Runic Games claims that nearly identical character models and sound files constitutes more than just "inspiration."
From Angry Birds to Pocket Planes, mobile devices like the iPhone are home to plenty of popular and intriguing new games, but they also house an all-too-common type of game: the clone. The blatant rip-off. The game that doesn't just resemble its more popular counterpart - it practically traces over it. And while most clones avoid litigation thanks to being legally original - mechanics and concepts by themselves aren't covered under copyright law - some take it a bit too far. Many, like the ill-fated Triple Town clone Yeti Town, somehow manage to plunder the actual code from the original game and lay a new skin on top of it. Lifting art and sound assets is rarer, but according to Torchlight developer Runic Games, that's exactly what is going on in the new mobile MMO Armed Heroes Online.
The game, made by Beijing developer EGLS and released on the Canada app store early July, seems to be original enough in terms of gameplay. It's the actual art and sounds in the game that prompted Runic Games' Co-founder Travis Baldree to call out the company on Twitter last weekend. He took several snapshots from the new game and posted them side-by-side with Torchlight models, claiming that the games' similarities go beyond stylistic choice.
EGLS predictably fired back in, of all places, an online forum at TouchArcade. Serena Zhang wholly denied Baldree's accusations, claiming that similarities come from the team members taking "inspirations from other games and movies" and insisting that, regardless of how inspired they are by a single game, it does not constitute theft. Zhang also compared the protagonists of the two games, pointing out that the models do not match exactly. For example, the Wizard protagonist in Armed Heroes Online is female, while Torchlight's Alchemist is male.
The final defense Zhang put forth is that Torchlight and Armed Heroes Online both draw inspiration from Blizzard and its seminal games World of Warcraft and Diablo. Zhang emphasized that Torchlight itself borrowed heavily from other games, including Fate and Diablo II, and concluded that "there is never such a game which has no similarity at all with games of its same type, including Torchlight."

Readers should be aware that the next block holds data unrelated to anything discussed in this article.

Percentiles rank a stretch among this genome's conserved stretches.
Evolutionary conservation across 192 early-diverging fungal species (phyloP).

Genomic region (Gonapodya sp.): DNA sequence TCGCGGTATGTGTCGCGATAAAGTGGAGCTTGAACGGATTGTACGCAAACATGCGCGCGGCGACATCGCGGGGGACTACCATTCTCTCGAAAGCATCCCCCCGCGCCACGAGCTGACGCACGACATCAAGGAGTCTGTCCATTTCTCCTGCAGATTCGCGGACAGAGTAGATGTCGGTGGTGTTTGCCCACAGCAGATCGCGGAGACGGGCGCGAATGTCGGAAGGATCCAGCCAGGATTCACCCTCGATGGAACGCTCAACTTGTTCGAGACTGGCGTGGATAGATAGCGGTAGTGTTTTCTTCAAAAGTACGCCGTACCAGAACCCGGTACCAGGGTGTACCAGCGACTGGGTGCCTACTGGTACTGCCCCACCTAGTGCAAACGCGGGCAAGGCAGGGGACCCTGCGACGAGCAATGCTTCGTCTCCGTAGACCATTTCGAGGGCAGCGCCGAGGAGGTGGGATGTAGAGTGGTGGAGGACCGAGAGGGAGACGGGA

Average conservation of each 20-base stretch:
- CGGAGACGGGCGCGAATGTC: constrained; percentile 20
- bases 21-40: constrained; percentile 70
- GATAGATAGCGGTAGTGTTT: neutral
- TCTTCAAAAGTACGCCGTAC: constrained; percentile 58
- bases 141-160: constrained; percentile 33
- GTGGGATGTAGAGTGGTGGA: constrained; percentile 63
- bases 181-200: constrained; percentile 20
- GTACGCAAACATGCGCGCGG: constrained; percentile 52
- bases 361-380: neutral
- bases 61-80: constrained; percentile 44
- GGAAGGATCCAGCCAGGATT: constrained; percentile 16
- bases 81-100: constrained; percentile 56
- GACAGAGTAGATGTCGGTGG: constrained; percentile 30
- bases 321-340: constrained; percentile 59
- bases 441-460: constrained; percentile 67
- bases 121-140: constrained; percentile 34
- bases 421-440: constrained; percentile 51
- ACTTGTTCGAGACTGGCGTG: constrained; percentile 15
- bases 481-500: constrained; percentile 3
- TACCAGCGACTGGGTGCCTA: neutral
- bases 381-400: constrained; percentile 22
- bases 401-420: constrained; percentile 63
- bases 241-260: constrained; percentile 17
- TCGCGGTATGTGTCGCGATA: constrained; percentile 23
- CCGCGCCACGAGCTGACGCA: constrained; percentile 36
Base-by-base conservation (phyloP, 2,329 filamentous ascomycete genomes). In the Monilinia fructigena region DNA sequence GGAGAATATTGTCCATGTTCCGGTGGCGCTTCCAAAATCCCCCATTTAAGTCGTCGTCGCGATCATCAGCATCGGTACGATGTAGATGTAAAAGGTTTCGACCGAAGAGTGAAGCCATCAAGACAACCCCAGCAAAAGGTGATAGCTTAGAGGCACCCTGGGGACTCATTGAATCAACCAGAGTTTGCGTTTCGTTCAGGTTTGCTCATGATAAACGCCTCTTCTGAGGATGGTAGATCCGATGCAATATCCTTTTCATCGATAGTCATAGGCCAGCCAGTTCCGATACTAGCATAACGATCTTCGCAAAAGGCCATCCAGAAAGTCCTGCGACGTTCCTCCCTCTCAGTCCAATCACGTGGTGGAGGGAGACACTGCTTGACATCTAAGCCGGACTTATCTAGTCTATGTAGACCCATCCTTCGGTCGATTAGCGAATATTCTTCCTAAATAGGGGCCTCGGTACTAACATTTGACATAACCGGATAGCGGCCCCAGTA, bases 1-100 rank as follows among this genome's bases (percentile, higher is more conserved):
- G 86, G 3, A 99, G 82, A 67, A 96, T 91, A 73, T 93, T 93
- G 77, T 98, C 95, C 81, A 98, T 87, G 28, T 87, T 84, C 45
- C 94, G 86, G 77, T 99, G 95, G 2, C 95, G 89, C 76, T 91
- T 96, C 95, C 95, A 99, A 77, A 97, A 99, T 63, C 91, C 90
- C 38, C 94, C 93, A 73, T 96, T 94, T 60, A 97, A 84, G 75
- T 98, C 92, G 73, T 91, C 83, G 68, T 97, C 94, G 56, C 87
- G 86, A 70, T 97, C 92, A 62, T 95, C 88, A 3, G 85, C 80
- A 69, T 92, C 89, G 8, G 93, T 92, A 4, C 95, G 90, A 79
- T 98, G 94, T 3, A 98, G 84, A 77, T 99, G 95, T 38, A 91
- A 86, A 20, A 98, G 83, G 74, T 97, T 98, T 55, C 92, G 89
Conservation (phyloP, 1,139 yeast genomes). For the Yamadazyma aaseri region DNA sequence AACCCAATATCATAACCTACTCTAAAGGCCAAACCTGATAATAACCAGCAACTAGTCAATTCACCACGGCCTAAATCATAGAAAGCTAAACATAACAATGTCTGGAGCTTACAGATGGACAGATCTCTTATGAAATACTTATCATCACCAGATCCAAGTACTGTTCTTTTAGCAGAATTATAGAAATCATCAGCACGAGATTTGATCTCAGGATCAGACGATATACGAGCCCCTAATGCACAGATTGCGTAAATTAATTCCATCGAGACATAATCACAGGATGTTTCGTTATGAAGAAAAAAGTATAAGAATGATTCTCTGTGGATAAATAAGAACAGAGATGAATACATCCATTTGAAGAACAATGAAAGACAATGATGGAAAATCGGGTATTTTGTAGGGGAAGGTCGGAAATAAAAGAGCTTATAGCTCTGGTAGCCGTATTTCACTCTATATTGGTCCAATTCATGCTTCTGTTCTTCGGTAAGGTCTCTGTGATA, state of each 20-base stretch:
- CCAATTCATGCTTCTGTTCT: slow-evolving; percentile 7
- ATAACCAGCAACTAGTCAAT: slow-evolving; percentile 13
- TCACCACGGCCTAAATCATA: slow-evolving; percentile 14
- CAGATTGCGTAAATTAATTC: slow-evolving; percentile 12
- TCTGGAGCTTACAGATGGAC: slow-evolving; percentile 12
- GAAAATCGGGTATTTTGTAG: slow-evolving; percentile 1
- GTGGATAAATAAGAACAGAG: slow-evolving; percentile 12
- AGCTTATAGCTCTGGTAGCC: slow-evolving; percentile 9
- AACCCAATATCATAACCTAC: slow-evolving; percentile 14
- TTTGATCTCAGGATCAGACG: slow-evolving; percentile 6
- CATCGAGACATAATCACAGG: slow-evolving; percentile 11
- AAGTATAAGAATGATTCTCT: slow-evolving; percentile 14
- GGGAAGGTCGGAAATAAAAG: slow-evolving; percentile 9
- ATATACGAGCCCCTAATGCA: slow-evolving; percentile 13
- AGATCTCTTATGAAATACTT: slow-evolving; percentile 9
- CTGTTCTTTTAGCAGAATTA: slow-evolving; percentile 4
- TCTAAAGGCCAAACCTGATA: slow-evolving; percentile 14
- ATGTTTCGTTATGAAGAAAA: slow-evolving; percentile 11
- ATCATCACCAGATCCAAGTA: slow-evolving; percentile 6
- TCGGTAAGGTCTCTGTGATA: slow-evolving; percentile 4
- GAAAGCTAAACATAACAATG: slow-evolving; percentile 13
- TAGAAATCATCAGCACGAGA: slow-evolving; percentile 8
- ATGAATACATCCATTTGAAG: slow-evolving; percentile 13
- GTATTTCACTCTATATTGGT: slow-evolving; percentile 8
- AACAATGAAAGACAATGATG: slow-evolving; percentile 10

Baldree responded to the post, claiming that the sound files packaged with Armed Heroes Online share filenames - including typos and unique monster names - with Torchlight. He dismissed the rationalization that the similarities were just inspiration, stating, "I have no problem with inspiration. We are obviously inspired by Diablo, and make no bones about it. But we don't include any Diablo artwork or sounds in our game." To prove his point further, he posted two more comparison shots using the models Zhang used in the original post, again showing eerie similarities with Torchlight.
Regardless of whether Apple takes Armed Heroes Online off the app store - a move Baldree said he would be requesting of the company - the debacle once again raises a slew of age-old questions about the place of inspiration and borrowing in game development. How much inspiration is too much? Is so-called 'evolutionary' development the best way to innovate? And when are developers going to stop cloning Doom?
Update: Apple has removed Armed Heroes Online from the Canada app store. EGLS released a response statement, saying it will attempt to get its game back online by modifying the disputed assets and sending documents to Apple to prove the game's originality.